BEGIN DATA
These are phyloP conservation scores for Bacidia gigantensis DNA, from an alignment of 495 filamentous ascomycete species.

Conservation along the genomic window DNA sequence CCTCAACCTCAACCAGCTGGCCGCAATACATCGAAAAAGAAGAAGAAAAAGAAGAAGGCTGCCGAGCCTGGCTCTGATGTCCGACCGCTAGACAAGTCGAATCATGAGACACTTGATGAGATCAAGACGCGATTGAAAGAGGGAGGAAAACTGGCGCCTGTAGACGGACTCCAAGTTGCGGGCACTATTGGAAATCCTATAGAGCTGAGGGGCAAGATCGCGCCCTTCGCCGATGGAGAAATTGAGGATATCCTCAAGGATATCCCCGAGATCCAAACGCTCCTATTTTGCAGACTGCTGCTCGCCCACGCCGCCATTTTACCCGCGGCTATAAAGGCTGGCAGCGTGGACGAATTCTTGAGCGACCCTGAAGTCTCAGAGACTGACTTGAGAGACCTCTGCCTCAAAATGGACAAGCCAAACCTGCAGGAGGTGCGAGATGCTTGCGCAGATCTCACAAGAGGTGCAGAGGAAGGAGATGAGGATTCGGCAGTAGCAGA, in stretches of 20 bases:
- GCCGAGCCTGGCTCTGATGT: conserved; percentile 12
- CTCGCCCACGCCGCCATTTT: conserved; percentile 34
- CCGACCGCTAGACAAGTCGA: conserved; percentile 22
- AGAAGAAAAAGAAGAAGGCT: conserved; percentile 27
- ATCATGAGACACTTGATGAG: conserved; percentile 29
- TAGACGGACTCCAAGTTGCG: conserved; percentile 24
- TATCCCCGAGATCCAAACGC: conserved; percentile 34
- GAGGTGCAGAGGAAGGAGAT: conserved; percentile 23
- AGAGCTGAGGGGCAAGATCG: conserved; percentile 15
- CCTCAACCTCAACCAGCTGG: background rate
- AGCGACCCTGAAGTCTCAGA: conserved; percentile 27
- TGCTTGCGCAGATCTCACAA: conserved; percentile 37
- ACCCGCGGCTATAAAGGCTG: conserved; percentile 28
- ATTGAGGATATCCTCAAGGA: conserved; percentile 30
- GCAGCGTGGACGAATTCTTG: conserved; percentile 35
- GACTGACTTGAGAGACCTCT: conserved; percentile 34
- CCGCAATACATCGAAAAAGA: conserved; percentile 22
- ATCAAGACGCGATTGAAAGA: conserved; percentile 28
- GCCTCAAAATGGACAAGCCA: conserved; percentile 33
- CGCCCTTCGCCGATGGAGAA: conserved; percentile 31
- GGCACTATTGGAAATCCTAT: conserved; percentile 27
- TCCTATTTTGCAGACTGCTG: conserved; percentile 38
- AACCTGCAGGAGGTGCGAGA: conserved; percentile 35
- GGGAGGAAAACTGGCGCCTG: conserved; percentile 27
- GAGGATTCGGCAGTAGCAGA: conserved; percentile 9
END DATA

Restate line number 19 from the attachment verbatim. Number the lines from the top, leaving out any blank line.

- CCGCAATACATCGAAAAAGA: conserved; percentile 22